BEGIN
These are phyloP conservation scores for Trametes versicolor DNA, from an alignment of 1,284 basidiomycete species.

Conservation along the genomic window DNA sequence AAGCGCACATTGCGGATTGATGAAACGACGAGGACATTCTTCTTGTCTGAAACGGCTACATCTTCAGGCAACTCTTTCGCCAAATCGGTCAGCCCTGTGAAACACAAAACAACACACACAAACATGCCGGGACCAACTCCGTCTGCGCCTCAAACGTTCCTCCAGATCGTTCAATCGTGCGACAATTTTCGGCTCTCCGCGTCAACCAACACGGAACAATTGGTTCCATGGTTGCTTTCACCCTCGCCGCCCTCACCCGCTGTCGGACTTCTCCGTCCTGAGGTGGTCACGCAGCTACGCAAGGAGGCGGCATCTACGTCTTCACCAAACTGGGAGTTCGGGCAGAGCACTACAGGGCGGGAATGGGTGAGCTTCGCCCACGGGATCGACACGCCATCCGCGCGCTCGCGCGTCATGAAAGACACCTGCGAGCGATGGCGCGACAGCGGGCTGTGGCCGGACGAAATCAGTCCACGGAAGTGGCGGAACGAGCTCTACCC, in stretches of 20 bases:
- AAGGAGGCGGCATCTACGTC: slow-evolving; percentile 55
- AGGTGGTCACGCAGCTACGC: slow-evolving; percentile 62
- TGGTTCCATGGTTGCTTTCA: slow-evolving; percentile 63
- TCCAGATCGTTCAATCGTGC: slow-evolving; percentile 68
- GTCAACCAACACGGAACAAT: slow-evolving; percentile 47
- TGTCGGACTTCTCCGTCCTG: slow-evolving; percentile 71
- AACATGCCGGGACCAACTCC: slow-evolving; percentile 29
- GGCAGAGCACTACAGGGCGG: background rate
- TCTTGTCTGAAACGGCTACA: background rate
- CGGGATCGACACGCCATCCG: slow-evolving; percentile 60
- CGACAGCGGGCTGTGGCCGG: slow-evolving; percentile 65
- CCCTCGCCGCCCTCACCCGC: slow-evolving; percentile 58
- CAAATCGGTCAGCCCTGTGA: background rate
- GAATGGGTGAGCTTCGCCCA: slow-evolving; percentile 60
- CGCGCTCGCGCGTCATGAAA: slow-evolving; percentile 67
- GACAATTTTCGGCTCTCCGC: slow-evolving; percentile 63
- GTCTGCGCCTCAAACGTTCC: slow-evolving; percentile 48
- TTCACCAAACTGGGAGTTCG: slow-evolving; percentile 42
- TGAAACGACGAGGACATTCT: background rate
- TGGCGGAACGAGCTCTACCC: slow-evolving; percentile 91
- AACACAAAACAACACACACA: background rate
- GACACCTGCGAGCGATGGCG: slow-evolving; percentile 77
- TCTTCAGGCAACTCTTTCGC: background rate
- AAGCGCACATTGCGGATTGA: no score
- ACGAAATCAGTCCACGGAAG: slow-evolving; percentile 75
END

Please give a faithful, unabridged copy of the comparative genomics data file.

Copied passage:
These are phyloP conservation scores for Trametes versicolor DNA, from an alignment of 1,284 basidiomycete species.

Conservation along the genomic window DNA sequence AAGCGCACATTGCGGATTGATGAAACGACGAGGACATTCTTCTTGTCTGAAACGGCTACATCTTCAGGCAACTCTTTCGCCAAATCGGTCAGCCCTGTGAAACACAAAACAACACACACAAACATGCCGGGACCAACTCCGTCTGCGCCTCAAACGTTCCTCCAGATCGTTCAATCGTGCGACAATTTTCGGCTCTCCGCGTCAACCAACACGGAACAATTGGTTCCATGGTTGCTTTCACCCTCGCCGCCCTCACCCGCTGTCGGACTTCTCCGTCCTGAGGTGGTCACGCAGCTACGCAAGGAGGCGGCATCTACGTCTTCACCAAACTGGGAGTTCGGGCAGAGCACTACAGGGCGGGAATGGGTGAGCTTCGCCCACGGGATCGACACGCCATCCGCGCGCTCGCGCGTCATGAAAGACACCTGCGAGCGATGGCGCGACAGCGGGCTGTGGCCGGACGAAATCAGTCCACGGAAGTGGCGGAACGAGCTCTACCC, in stretches of 20 bases:
- AAGGAGGCGGCATCTACGTC: slow-evolving; percentile 55
- AGGTGGTCACGCAGCTACGC: slow-evolving; percentile 62
- TGGTTCCATGGTTGCTTTCA: slow-evolving; percentile 63
- TCCAGATCGTTCAATCGTGC: slow-evolving; percentile 68
- GTCAACCAACACGGAACAAT: slow-evolving; percentile 47
- TGTCGGACTTCTCCGTCCTG: slow-evolving; percentile 71
- AACATGCCGGGACCAACTCC: slow-evolving; percentile 29
- GGCAGAGCACTACAGGGCGG: background rate
- TCTTGTCTGAAACGGCTACA: background rate
- CGGGATCGACACGCCATCCG: slow-evolving; percentile 60
- CGACAGCGGGCTGTGGCCGG: slow-evolving; percentile 65
- CCCTCGCCGCCCTCACCCGC: slow-evolving; percentile 58
- CAAATCGGTCAGCCCTGTGA: background rate
- GAATGGGTGAGCTTCGCCCA: slow-evolving; percentile 60
- CGCGCTCGCGCGTCATGAAA: slow-evolving; percentile 67
- GACAATTTTCGGCTCTCCGC: slow-evolving; percentile 63
- GTCTGCGCCTCAAACGTTCC: slow-evolving; percentile 48
- TTCACCAAACTGGGAGTTCG: slow-evolving; percentile 42
- TGAAACGACGAGGACATTCT: background rate
- TGGCGGAACGAGCTCTACCC: slow-evolving; percentile 91
- AACACAAAACAACACACACA: background rate
- GACACCTGCGAGCGATGGCG: slow-evolving; percentile 77
- TCTTCAGGCAACTCTTTCGC: background rate
- AAGCGCACATTGCGGATTGA: no score
- ACGAAATCAGTCCACGGAAG: slow-evolving; percentile 75